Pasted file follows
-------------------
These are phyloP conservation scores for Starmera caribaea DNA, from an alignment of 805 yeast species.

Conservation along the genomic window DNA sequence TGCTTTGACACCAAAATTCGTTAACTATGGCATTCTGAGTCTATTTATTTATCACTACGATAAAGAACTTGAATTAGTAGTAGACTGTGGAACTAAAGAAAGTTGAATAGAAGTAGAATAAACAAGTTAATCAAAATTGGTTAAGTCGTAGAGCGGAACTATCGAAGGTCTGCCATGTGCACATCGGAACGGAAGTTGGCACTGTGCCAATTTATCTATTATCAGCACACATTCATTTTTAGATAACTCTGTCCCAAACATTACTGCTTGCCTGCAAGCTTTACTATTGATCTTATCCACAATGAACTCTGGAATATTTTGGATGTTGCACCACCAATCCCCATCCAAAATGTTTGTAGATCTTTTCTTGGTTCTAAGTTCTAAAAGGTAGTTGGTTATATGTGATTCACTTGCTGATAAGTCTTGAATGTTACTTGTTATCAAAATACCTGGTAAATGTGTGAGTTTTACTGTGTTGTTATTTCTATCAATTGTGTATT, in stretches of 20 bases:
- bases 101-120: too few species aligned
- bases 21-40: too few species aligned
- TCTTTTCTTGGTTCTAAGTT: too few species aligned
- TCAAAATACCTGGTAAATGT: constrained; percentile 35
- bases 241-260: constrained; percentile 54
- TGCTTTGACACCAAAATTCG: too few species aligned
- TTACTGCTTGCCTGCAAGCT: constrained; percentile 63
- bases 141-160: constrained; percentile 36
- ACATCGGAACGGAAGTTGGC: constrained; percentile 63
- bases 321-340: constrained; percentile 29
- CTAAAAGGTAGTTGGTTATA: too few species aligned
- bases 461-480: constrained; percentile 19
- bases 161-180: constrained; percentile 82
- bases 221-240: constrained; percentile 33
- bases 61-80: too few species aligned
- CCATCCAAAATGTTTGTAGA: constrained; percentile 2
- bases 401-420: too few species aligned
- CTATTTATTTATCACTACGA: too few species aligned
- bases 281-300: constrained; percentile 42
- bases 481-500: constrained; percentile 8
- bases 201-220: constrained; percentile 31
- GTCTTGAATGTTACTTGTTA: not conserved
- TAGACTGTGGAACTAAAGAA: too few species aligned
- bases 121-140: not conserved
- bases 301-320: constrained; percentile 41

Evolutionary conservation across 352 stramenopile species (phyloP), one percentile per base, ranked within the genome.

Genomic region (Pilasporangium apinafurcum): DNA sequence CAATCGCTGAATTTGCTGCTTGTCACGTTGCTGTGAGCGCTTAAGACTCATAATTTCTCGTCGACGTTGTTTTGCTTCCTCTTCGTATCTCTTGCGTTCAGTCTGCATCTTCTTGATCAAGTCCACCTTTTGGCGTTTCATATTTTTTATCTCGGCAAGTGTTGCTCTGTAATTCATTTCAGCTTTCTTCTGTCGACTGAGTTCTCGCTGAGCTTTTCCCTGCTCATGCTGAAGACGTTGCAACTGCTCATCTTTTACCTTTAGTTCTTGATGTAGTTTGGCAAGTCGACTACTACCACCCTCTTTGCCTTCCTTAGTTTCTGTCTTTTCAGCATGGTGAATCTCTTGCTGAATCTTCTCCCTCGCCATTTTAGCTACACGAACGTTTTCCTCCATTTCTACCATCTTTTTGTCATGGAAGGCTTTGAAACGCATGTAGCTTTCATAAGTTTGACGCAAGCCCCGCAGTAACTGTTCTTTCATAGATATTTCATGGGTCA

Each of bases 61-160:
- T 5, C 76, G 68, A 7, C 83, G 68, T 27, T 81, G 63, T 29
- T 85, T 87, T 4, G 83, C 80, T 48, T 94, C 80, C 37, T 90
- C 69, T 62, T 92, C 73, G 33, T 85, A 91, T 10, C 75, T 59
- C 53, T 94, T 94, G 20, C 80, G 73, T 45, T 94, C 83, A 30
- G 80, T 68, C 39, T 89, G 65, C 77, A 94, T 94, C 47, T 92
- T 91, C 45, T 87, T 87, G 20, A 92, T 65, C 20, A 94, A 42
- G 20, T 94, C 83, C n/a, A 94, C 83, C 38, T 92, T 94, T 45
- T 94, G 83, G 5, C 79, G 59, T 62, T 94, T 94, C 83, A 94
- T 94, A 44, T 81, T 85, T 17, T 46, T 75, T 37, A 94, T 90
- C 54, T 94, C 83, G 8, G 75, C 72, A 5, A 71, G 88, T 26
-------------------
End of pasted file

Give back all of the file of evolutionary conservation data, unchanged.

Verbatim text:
These are phyloP conservation scores for Starmera caribaea DNA, from an alignment of 805 yeast species.

Conservation along the genomic window DNA sequence TGCTTTGACACCAAAATTCGTTAACTATGGCATTCTGAGTCTATTTATTTATCACTACGATAAAGAACTTGAATTAGTAGTAGACTGTGGAACTAAAGAAAGTTGAATAGAAGTAGAATAAACAAGTTAATCAAAATTGGTTAAGTCGTAGAGCGGAACTATCGAAGGTCTGCCATGTGCACATCGGAACGGAAGTTGGCACTGTGCCAATTTATCTATTATCAGCACACATTCATTTTTAGATAACTCTGTCCCAAACATTACTGCTTGCCTGCAAGCTTTACTATTGATCTTATCCACAATGAACTCTGGAATATTTTGGATGTTGCACCACCAATCCCCATCCAAAATGTTTGTAGATCTTTTCTTGGTTCTAAGTTCTAAAAGGTAGTTGGTTATATGTGATTCACTTGCTGATAAGTCTTGAATGTTACTTGTTATCAAAATACCTGGTAAATGTGTGAGTTTTACTGTGTTGTTATTTCTATCAATTGTGTATT, in stretches of 20 bases:
- bases 101-120: too few species aligned
- bases 21-40: too few species aligned
- TCTTTTCTTGGTTCTAAGTT: too few species aligned
- TCAAAATACCTGGTAAATGT: constrained; percentile 35
- bases 241-260: constrained; percentile 54
- TGCTTTGACACCAAAATTCG: too few species aligned
- TTACTGCTTGCCTGCAAGCT: constrained; percentile 63
- bases 141-160: constrained; percentile 36
- ACATCGGAACGGAAGTTGGC: constrained; percentile 63
- bases 321-340: constrained; percentile 29
- CTAAAAGGTAGTTGGTTATA: too few species aligned
- bases 461-480: constrained; percentile 19
- bases 161-180: constrained; percentile 82
- bases 221-240: constrained; percentile 33
- bases 61-80: too few species aligned
- CCATCCAAAATGTTTGTAGA: constrained; percentile 2
- bases 401-420: too few species aligned
- CTATTTATTTATCACTACGA: too few species aligned
- bases 281-300: constrained; percentile 42
- bases 481-500: constrained; percentile 8
- bases 201-220: constrained; percentile 31
- GTCTTGAATGTTACTTGTTA: not conserved
- TAGACTGTGGAACTAAAGAA: too few species aligned
- bases 121-140: not conserved
- bases 301-320: constrained; percentile 41

Evolutionary conservation across 352 stramenopile species (phyloP), one percentile per base, ranked within the genome.

Genomic region (Pilasporangium apinafurcum): DNA sequence CAATCGCTGAATTTGCTGCTTGTCACGTTGCTGTGAGCGCTTAAGACTCATAATTTCTCGTCGACGTTGTTTTGCTTCCTCTTCGTATCTCTTGCGTTCAGTCTGCATCTTCTTGATCAAGTCCACCTTTTGGCGTTTCATATTTTTTATCTCGGCAAGTGTTGCTCTGTAATTCATTTCAGCTTTCTTCTGTCGACTGAGTTCTCGCTGAGCTTTTCCCTGCTCATGCTGAAGACGTTGCAACTGCTCATCTTTTACCTTTAGTTCTTGATGTAGTTTGGCAAGTCGACTACTACCACCCTCTTTGCCTTCCTTAGTTTCTGTCTTTTCAGCATGGTGAATCTCTTGCTGAATCTTCTCCCTCGCCATTTTAGCTACACGAACGTTTTCCTCCATTTCTACCATCTTTTTGTCATGGAAGGCTTTGAAACGCATGTAGCTTTCATAAGTTTGACGCAAGCCCCGCAGTAACTGTTCTTTCATAGATATTTCATGGGTCA

Each of bases 61-160:
- T 5, C 76, G 68, A 7, C 83, G 68, T 27, T 81, G 63, T 29
- T 85, T 87, T 4, G 83, C 80, T 48, T 94, C 80, C 37, T 90
- C 69, T 62, T 92, C 73, G 33, T 85, A 91, T 10, C 75, T 59
- C 53, T 94, T 94, G 20, C 80, G 73, T 45, T 94, C 83, A 30
- G 80, T 68, C 39, T 89, G 65, C 77, A 94, T 94, C 47, T 92
- T 91, C 45, T 87, T 87, G 20, A 92, T 65, C 20, A 94, A 42
- G 20, T 94, C 83, C n/a, A 94, C 83, C 38, T 92, T 94, T 45
- T 94, G 83, G 5, C 79, G 59, T 62, T 94, T 94, C 83, A 94
- T 94, A 44, T 81, T 85, T 17, T 46, T 75, T 37, A 94, T 90
- C 54, T 94, C 83, G 8, G 75, C 72, A 5, A 71, G 88, T 26